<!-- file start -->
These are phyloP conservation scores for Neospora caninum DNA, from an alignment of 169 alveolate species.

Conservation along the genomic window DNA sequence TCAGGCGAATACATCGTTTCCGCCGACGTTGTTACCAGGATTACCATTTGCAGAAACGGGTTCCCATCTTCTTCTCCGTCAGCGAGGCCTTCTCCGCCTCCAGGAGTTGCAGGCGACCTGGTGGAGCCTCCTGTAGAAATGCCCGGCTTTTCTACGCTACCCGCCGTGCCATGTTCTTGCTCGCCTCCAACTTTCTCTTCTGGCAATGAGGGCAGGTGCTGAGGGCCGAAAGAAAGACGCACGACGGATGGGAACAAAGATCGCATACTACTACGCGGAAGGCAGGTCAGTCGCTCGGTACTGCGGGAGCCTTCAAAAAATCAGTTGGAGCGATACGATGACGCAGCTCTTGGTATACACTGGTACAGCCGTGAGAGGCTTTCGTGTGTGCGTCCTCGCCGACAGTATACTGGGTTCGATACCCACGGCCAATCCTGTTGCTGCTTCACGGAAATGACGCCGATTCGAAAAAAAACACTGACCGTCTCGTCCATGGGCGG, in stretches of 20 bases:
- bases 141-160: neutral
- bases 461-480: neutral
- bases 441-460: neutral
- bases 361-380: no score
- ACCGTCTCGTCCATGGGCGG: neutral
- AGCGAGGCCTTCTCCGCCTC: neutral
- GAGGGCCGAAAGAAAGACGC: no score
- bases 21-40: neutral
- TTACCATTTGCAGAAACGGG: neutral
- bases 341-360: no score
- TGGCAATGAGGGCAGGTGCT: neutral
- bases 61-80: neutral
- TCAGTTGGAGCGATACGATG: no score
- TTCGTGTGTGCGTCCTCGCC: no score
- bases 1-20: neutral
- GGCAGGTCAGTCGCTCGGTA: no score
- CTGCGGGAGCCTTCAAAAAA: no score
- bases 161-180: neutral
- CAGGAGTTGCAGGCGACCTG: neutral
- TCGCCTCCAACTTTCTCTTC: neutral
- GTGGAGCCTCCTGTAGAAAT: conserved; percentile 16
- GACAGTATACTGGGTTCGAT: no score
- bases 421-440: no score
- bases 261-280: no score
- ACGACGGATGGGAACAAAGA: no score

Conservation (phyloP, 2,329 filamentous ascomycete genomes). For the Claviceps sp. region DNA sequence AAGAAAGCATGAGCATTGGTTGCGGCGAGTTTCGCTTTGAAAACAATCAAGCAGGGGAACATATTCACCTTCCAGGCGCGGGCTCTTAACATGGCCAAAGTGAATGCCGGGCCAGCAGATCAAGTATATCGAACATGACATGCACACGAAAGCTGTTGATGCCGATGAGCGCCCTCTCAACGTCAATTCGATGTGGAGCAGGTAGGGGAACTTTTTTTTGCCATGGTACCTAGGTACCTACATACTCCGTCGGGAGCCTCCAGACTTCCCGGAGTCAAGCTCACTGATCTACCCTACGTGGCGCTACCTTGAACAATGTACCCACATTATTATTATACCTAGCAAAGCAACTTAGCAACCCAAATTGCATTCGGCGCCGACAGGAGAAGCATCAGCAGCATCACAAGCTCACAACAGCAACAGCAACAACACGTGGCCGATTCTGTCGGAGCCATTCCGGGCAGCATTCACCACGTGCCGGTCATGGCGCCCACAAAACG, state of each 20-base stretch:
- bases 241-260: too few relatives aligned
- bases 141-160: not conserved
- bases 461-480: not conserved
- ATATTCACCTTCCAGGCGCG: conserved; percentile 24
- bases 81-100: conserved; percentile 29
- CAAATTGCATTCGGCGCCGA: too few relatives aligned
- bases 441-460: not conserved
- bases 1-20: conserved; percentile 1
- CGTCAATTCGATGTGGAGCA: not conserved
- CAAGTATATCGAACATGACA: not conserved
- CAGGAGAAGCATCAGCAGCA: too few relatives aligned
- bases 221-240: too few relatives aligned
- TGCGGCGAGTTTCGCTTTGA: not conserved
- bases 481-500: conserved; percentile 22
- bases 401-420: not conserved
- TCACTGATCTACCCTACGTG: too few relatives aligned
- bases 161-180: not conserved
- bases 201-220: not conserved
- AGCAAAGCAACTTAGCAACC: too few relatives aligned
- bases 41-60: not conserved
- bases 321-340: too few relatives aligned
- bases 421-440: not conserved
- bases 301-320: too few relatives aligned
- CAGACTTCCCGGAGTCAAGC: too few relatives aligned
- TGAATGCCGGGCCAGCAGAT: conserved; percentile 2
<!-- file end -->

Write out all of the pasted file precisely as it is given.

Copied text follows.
These are phyloP conservation scores for Neospora caninum DNA, from an alignment of 169 alveolate species.

Conservation along the genomic window DNA sequence TCAGGCGAATACATCGTTTCCGCCGACGTTGTTACCAGGATTACCATTTGCAGAAACGGGTTCCCATCTTCTTCTCCGTCAGCGAGGCCTTCTCCGCCTCCAGGAGTTGCAGGCGACCTGGTGGAGCCTCCTGTAGAAATGCCCGGCTTTTCTACGCTACCCGCCGTGCCATGTTCTTGCTCGCCTCCAACTTTCTCTTCTGGCAATGAGGGCAGGTGCTGAGGGCCGAAAGAAAGACGCACGACGGATGGGAACAAAGATCGCATACTACTACGCGGAAGGCAGGTCAGTCGCTCGGTACTGCGGGAGCCTTCAAAAAATCAGTTGGAGCGATACGATGACGCAGCTCTTGGTATACACTGGTACAGCCGTGAGAGGCTTTCGTGTGTGCGTCCTCGCCGACAGTATACTGGGTTCGATACCCACGGCCAATCCTGTTGCTGCTTCACGGAAATGACGCCGATTCGAAAAAAAACACTGACCGTCTCGTCCATGGGCGG, in stretches of 20 bases:
- bases 141-160: neutral
- bases 461-480: neutral
- bases 441-460: neutral
- bases 361-380: no score
- ACCGTCTCGTCCATGGGCGG: neutral
- AGCGAGGCCTTCTCCGCCTC: neutral
- GAGGGCCGAAAGAAAGACGC: no score
- bases 21-40: neutral
- TTACCATTTGCAGAAACGGG: neutral
- bases 341-360: no score
- TGGCAATGAGGGCAGGTGCT: neutral
- bases 61-80: neutral
- TCAGTTGGAGCGATACGATG: no score
- TTCGTGTGTGCGTCCTCGCC: no score
- bases 1-20: neutral
- GGCAGGTCAGTCGCTCGGTA: no score
- CTGCGGGAGCCTTCAAAAAA: no score
- bases 161-180: neutral
- CAGGAGTTGCAGGCGACCTG: neutral
- TCGCCTCCAACTTTCTCTTC: neutral
- GTGGAGCCTCCTGTAGAAAT: conserved; percentile 16
- GACAGTATACTGGGTTCGAT: no score
- bases 421-440: no score
- bases 261-280: no score
- ACGACGGATGGGAACAAAGA: no score

Conservation (phyloP, 2,329 filamentous ascomycete genomes). For the Claviceps sp. region DNA sequence AAGAAAGCATGAGCATTGGTTGCGGCGAGTTTCGCTTTGAAAACAATCAAGCAGGGGAACATATTCACCTTCCAGGCGCGGGCTCTTAACATGGCCAAAGTGAATGCCGGGCCAGCAGATCAAGTATATCGAACATGACATGCACACGAAAGCTGTTGATGCCGATGAGCGCCCTCTCAACGTCAATTCGATGTGGAGCAGGTAGGGGAACTTTTTTTTGCCATGGTACCTAGGTACCTACATACTCCGTCGGGAGCCTCCAGACTTCCCGGAGTCAAGCTCACTGATCTACCCTACGTGGCGCTACCTTGAACAATGTACCCACATTATTATTATACCTAGCAAAGCAACTTAGCAACCCAAATTGCATTCGGCGCCGACAGGAGAAGCATCAGCAGCATCACAAGCTCACAACAGCAACAGCAACAACACGTGGCCGATTCTGTCGGAGCCATTCCGGGCAGCATTCACCACGTGCCGGTCATGGCGCCCACAAAACG, state of each 20-base stretch:
- bases 241-260: too few relatives aligned
- bases 141-160: not conserved
- bases 461-480: not conserved
- ATATTCACCTTCCAGGCGCG: conserved; percentile 24
- bases 81-100: conserved; percentile 29
- CAAATTGCATTCGGCGCCGA: too few relatives aligned
- bases 441-460: not conserved
- bases 1-20: conserved; percentile 1
- CGTCAATTCGATGTGGAGCA: not conserved
- CAAGTATATCGAACATGACA: not conserved
- CAGGAGAAGCATCAGCAGCA: too few relatives aligned
- bases 221-240: too few relatives aligned
- TGCGGCGAGTTTCGCTTTGA: not conserved
- bases 481-500: conserved; percentile 22
- bases 401-420: not conserved
- TCACTGATCTACCCTACGTG: too few relatives aligned
- bases 161-180: not conserved
- bases 201-220: not conserved
- AGCAAAGCAACTTAGCAACC: too few relatives aligned
- bases 41-60: not conserved
- bases 321-340: too few relatives aligned
- bases 421-440: not conserved
- bases 301-320: too few relatives aligned
- CAGACTTCCCGGAGTCAAGC: too few relatives aligned
- TGAATGCCGGGCCAGCAGAT: conserved; percentile 2